Amazon is funding a series of fellowships for university researchers focused on unlocking the potential of voice technology, which has become more visible in part through Amazon’s Echo device and its Alexa voice service.
In an announcement from Doug Booms, Amazon’s VP of Worldwide Corporate Development, the company unveiled its Alexa Fund Fellowships, which will revolve around voice technologies, “Innovation requires a collective effort, from large companies like ours to two-person start-ups, and from casual hobbyists to major academic institutions,” Booms said.
The fellowship program will “support universities and researchers focused on transformative voice technologies such as text-to-speech (TTS), natural language understanding (NLU), automatic speech recognition (ASR) and conversational artificial intelligence (AI).”
Fellows will receive funding as well as access to Alexa devices and mentoring from an Alexa Science team. “The year-long program culminates in a demo day where fellows can showcase their work for peers, university faculty and members of the Alexa team,” Booms added.
Four initial fellowships have already been awarded to Carnegie Mellon University, Johns Hopkins, the University of Southern California, and the University of Waterloo. Both Carnegie Mellon and Waterloo have already chosen fellows and begun offering classes for engineering students, while courses from Johns Hopkins and USC will begin in fall 2017.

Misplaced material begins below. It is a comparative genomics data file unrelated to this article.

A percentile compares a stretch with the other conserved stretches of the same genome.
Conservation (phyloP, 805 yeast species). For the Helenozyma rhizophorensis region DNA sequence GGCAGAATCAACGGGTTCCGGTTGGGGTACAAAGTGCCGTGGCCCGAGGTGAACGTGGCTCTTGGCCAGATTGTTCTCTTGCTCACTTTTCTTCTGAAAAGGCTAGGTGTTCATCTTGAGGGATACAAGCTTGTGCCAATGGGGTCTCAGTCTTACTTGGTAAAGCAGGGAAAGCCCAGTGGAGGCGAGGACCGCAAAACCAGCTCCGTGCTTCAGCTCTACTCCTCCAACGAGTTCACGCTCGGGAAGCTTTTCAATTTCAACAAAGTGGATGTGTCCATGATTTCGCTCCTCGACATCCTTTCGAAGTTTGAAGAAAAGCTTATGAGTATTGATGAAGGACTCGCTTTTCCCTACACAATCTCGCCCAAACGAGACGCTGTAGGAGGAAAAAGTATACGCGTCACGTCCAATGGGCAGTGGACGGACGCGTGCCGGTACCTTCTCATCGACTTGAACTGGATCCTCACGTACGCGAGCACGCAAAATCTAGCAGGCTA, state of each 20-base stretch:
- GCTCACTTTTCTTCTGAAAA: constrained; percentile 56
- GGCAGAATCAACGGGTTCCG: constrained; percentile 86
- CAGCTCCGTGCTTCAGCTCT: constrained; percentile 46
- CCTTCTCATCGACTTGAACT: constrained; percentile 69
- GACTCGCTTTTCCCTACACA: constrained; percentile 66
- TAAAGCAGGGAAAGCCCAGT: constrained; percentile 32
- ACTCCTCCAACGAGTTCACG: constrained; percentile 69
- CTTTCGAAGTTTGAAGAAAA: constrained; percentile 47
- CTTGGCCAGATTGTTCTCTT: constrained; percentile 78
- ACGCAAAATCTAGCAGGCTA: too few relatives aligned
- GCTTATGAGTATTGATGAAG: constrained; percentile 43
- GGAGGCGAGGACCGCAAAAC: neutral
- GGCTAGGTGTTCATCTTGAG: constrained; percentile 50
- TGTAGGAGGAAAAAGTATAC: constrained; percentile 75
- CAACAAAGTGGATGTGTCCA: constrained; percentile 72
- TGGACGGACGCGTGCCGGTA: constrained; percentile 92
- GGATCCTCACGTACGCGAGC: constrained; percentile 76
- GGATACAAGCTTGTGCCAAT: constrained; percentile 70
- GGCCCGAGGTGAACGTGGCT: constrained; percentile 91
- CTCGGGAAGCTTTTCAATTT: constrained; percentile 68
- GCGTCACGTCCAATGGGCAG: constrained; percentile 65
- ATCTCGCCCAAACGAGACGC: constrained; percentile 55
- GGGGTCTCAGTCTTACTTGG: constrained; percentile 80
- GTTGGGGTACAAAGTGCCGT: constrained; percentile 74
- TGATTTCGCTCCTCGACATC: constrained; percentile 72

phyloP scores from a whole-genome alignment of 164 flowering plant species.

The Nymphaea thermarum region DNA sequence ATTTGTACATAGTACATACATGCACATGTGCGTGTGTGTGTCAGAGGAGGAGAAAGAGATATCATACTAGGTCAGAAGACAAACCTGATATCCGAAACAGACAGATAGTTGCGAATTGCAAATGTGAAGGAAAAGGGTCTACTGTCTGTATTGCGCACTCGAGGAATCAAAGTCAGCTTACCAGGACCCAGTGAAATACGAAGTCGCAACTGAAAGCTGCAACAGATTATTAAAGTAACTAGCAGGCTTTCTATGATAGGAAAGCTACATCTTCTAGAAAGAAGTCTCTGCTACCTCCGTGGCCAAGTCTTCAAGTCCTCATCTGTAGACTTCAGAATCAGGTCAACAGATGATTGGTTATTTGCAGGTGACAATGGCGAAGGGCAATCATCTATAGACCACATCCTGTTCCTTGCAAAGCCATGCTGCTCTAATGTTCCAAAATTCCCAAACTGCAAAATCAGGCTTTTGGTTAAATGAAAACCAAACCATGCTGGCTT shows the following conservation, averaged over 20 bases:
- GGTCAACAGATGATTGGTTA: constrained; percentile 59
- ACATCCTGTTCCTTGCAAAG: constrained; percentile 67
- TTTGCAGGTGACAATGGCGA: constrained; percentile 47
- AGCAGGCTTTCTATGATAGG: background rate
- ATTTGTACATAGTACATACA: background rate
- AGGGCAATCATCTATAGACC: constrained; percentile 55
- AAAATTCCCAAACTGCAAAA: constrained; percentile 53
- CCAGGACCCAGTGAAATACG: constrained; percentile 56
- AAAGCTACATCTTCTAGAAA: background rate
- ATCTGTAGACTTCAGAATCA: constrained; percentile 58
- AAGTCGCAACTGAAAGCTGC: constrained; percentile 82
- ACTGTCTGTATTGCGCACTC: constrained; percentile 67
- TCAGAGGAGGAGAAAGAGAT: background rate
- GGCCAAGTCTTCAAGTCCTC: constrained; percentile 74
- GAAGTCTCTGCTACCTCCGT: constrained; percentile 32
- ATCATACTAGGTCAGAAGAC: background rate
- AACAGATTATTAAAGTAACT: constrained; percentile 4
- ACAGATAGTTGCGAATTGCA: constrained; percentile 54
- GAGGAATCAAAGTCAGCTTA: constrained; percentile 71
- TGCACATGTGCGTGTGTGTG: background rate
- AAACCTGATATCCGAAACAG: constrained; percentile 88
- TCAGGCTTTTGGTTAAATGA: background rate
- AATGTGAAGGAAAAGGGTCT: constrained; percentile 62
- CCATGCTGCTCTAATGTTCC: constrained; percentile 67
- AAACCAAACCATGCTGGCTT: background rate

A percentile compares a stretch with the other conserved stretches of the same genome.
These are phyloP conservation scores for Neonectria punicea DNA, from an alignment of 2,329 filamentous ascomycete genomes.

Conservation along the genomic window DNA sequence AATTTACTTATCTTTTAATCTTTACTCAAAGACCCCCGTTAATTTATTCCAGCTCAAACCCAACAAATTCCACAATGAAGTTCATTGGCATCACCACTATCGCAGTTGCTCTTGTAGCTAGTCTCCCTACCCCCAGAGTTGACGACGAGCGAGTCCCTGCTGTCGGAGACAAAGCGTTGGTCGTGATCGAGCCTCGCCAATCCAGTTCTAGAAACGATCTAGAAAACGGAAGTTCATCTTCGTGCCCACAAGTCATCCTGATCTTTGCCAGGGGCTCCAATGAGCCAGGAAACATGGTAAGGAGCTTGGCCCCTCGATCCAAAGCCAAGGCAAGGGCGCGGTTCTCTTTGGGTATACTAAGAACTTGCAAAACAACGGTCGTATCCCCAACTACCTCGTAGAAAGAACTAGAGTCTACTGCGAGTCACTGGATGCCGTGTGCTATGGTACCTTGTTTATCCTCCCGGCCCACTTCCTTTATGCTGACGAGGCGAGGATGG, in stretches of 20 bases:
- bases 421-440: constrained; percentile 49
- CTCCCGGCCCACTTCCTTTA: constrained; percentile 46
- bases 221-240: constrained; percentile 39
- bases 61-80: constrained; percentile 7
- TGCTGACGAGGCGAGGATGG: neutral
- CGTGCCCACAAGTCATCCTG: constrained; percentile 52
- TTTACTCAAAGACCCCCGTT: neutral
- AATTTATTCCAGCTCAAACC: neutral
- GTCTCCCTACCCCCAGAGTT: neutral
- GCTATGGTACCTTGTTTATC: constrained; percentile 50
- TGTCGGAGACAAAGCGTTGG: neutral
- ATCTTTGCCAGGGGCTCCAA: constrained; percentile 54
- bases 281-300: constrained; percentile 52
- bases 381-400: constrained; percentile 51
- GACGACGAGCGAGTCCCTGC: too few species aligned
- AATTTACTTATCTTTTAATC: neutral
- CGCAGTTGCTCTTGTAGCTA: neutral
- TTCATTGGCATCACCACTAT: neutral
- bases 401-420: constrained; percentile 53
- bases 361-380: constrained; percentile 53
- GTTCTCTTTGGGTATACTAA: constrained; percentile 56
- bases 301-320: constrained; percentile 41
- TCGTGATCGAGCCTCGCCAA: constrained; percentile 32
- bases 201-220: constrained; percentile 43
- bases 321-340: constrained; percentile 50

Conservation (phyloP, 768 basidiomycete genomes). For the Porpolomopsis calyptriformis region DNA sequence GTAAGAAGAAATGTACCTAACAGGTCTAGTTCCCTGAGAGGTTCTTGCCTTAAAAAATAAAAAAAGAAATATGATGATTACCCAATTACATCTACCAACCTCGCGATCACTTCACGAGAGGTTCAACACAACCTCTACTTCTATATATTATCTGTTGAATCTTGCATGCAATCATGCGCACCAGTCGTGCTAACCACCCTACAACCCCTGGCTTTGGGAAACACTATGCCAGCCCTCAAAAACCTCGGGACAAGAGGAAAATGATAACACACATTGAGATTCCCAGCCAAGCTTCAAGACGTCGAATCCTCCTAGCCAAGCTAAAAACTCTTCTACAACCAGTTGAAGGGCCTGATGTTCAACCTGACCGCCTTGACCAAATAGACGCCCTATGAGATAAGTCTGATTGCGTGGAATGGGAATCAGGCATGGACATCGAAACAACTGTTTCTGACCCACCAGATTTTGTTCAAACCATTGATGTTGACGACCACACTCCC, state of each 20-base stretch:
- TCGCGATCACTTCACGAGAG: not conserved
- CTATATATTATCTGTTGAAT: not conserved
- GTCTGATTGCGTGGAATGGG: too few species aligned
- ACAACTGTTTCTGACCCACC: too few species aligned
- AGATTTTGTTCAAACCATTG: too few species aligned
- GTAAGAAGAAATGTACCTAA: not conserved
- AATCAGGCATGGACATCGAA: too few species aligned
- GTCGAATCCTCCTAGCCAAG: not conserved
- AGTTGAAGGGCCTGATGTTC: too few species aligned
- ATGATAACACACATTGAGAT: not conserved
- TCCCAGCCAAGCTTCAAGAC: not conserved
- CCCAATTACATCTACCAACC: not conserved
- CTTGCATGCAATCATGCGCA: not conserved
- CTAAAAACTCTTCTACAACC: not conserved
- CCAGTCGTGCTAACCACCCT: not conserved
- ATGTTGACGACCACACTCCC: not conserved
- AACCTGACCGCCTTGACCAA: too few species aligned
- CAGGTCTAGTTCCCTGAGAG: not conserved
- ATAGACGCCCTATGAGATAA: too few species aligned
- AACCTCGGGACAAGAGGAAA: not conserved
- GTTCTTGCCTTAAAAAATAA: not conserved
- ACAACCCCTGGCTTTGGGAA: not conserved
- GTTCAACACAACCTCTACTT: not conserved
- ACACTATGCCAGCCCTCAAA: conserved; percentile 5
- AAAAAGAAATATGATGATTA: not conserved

“Voice computing is no longer science fiction. By understanding the principles behind the interaction between computers and humans, our students can develop new applications and start-up ventures,” said Pearl Sullivan, dean of the Faculty of Engineering at University of Waterloo. “With our intense focus on experiential learning and early innovation, this program with Amazon will enable our engineering faculty to use Alexa as a teaching tool for artificial intelligence topics on voice recognition and speech synthesis.”
“We are pleased to deepen our relationship with Amazon through the Alexa Fund’s support of our PhD program in our Center for Language and Speech Processing,” said Ed Schlesinger, the Benjamin T. Rome Dean of the Whiting School of Engineering at The Johns Hopkins University. “Advancing our relationships with corporate leaders such as Amazon will assist us in our mission to continue to make positive impacts on society through our research, education, and translational activities.”
The program is being financed out of the $100 million Alexa Fund, which was created in 2015 to support voice technology innovation and fund start-ups in that space.
According to Booms, the first participating universities were chosen “in part for the quality of their technology transfer and entrepreneurship programs, and we’re excited to work with them to support Alexa Fund Fellows interested in commercializing their work.” The fellowship program is currently being run in private beta. Universities interested in learning more about it can find additional information on the Alexa Fund Fellowship website.
Source: Amazon Developer